Drama: Sweet Charity


After taking a break last year, during the penultimate week of term the Bede's Drama department had the Miles Studio once again lit up with the bright lights and razzle-dazzle of a new school musical, which this year took the form of Sweet Charity.

9Lower Sixth pupil Sally-Ann Wild took the front and centre role as Charity Hope Valentine, a nightclub dancer with a heart of gold. Rarely off-stage, the part was a demanding tour-de-force which required Sally-Ann to sing, dance, disappear under the stage and be suspended upside-down by her cast-mates, all within the first five minutes!

As Charity wheeled between song and dance routines and new lovers we followed her, hoping upon hoping that her good-natured optimism would win out.

Exuding a brassy, bubbly energy, Sally-Ann inhabited the role with style and aplomb, moving audiences breathlessly from tragicomedy to high romance and back again.


Aside from handling the astonishingly physically demanding part with a wry wink and a smile, her voice was consistently breath-taking. She exuded an infectious, bubbly optimism which had audiences enthralled and deserves high-praise for her accomplishments.

12Charity's various romantic entanglements, most notably with Ike Foulkes' suitably hapless Oscar Lindquist, required Sally-Ann to display an astonishing range, but her timing and nuanced performance were peerless. And for his part, Ike's Oscar was a hand-wringing bundle of nervous energy, with his performance also worthy of praise.

Whilst suffering a panic-attack in a lift or consoling Charity atop a broken-down Ferris wheel, Ike took ownership of the role of Oscar and exuded a quiet, confident presence. Elsewhere in the cast, Georgia-Mae Ellis as Helene and Sian Walsh as Nickie, Charity's long-suffering flatmates, provided some thoroughly scene-stealing turns.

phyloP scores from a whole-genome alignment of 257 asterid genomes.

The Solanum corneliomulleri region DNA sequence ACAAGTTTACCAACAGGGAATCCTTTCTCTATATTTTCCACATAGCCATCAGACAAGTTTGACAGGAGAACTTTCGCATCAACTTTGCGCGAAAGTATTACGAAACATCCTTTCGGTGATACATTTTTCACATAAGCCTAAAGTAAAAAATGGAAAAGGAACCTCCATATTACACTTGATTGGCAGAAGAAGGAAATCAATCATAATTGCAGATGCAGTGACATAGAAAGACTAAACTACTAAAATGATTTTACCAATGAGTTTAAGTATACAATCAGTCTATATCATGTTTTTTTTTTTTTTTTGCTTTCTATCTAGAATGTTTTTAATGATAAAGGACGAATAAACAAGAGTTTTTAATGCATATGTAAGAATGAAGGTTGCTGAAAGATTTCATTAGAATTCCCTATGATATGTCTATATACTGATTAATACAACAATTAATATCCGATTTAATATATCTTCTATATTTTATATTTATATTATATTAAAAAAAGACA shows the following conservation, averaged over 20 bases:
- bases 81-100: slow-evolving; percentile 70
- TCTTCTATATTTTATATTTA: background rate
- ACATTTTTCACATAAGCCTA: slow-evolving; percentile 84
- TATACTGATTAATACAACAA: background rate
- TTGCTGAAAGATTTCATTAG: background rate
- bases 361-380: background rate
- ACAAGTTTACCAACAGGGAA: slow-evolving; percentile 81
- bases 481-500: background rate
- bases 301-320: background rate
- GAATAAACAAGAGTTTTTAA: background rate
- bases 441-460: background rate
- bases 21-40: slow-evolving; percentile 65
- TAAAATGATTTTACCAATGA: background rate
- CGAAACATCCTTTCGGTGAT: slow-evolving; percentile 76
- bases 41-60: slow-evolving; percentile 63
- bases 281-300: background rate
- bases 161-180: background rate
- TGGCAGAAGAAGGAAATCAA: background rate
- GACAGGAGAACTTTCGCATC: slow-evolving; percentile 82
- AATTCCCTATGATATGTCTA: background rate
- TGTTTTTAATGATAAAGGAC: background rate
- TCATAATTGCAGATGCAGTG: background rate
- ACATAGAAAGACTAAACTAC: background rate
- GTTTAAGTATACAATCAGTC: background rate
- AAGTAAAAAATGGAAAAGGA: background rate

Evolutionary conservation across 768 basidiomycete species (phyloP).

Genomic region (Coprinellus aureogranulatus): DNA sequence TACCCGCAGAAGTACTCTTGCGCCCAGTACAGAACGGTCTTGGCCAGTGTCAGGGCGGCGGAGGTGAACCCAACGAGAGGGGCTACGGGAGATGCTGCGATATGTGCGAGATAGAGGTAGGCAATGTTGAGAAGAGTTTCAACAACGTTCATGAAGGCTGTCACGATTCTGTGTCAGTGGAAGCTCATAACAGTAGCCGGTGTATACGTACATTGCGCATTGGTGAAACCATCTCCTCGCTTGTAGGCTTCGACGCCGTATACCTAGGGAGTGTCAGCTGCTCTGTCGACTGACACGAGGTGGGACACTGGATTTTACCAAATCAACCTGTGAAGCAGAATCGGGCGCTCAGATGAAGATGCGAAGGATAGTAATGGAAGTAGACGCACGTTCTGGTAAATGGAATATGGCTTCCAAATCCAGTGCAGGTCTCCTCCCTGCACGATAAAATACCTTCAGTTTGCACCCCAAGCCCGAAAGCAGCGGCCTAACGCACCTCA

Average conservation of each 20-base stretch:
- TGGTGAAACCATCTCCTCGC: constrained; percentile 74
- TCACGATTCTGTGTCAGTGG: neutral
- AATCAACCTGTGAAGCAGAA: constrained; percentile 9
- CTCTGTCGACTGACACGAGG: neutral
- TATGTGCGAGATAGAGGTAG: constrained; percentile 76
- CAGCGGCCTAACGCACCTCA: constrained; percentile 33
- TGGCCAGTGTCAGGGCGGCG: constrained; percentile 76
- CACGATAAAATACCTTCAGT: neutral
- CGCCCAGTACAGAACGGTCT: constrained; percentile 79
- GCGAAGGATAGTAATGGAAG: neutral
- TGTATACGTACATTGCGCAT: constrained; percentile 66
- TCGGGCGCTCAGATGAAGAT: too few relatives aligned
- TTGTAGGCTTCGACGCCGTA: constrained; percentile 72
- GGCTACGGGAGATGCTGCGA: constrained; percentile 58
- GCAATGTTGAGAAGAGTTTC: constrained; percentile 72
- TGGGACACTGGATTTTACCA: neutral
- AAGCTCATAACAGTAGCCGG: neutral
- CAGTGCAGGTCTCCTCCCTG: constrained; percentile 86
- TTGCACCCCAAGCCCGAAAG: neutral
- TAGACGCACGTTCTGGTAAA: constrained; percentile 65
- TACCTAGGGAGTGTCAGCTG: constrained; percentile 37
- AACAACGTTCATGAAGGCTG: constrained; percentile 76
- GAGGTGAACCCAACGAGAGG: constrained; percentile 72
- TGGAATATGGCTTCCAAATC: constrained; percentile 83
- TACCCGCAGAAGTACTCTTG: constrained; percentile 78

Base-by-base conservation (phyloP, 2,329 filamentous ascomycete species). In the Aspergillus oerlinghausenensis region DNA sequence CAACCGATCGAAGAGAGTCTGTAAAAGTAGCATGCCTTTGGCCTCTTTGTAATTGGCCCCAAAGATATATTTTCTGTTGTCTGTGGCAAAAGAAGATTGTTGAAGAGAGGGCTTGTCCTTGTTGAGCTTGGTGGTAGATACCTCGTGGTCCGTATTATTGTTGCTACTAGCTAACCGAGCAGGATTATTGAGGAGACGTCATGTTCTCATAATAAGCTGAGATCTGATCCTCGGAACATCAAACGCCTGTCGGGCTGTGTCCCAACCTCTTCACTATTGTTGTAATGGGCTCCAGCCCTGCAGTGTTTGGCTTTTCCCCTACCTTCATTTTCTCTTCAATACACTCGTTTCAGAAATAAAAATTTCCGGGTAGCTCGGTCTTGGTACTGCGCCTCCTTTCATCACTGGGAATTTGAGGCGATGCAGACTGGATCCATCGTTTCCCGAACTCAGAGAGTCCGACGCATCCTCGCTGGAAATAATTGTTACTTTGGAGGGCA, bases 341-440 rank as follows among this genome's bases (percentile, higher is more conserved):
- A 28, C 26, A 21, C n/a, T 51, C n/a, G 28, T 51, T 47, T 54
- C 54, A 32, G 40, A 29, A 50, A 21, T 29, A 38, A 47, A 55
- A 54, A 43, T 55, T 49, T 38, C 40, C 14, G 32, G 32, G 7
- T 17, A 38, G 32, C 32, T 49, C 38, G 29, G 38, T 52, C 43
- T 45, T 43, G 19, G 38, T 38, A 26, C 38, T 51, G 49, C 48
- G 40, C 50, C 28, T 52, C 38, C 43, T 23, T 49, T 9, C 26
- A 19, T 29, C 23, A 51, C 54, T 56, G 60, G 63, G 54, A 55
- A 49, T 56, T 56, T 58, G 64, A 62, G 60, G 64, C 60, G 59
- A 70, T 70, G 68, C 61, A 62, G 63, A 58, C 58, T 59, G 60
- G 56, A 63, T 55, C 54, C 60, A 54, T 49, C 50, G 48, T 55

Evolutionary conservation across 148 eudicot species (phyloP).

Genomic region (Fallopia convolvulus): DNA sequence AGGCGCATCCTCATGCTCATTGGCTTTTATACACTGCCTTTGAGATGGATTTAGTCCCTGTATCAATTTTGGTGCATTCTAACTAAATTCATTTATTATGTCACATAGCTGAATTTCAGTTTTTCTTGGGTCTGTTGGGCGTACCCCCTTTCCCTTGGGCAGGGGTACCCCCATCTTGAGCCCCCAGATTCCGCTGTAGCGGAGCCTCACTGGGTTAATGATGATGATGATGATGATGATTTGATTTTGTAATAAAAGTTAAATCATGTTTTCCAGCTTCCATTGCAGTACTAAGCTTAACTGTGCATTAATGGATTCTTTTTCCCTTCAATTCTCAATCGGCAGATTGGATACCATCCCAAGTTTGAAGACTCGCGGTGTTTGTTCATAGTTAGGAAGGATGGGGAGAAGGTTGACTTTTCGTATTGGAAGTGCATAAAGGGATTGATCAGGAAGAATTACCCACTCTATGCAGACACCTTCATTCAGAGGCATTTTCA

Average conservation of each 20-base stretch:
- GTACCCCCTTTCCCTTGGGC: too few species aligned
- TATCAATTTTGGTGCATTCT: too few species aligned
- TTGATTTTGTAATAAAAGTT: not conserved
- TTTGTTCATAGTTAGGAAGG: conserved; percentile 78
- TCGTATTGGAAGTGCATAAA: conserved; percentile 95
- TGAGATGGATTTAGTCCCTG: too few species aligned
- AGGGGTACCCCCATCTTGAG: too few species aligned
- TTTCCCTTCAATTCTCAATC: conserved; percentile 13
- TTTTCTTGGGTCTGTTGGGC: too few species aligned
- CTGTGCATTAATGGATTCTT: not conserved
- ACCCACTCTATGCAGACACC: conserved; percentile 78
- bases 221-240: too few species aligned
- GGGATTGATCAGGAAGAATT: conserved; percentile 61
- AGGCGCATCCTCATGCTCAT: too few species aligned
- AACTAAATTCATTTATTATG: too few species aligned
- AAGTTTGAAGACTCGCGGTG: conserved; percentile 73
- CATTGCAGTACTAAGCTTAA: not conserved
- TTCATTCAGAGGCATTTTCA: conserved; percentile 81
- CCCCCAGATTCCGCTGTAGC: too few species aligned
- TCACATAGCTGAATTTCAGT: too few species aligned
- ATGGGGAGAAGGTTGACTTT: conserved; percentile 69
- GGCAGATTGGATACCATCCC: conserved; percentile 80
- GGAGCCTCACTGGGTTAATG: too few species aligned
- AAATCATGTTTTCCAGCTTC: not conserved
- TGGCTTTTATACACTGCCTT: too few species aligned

Their renditions of Something Greater Than This and Dream Your Dream were heart-breaking and hilarious in equal measure, with the young actresses walking the fine line between playing lovable down-and-outs and bitter grotesques.


Fellow supporting cast member Harvey Cole's turn as movie star Vittorio Vidal raised wry smiles while Olivia Prince-Smith acted as a central focus across two show-stopping numbers, Big Spender and The Rhythm of Life, both of which saw vast numbers of dancers occupying the stage. Olivia's turn as Momma Bruebeck not only set her abilities as a performer apart but saw her literally held aloft by other cast members!


The accompanying music was a toe-tapping delight, provided by the Bede's Music department's 13-piece pit orchestra, and in production terms Sweet Charity saw Mr Waring and his crew pulling out all the stops.


They created an extraordinarily technically challenging set, with pneumatic lifts, false floors and moveable scenery sections transporting audiences from Central Park to the Fandango Ballroom, a penthouse apartment to a fairground.


In summary, Sweet Charity was a bombastic, ambitious, glitzy celebration of talent, hope and joy. With a cast of over 40 students, dazzling choreography from Mrs Murphy and direction from new Director of Drama Mrs Lewis, cast members and audiences alike will be waiting with baited breath for next year's production.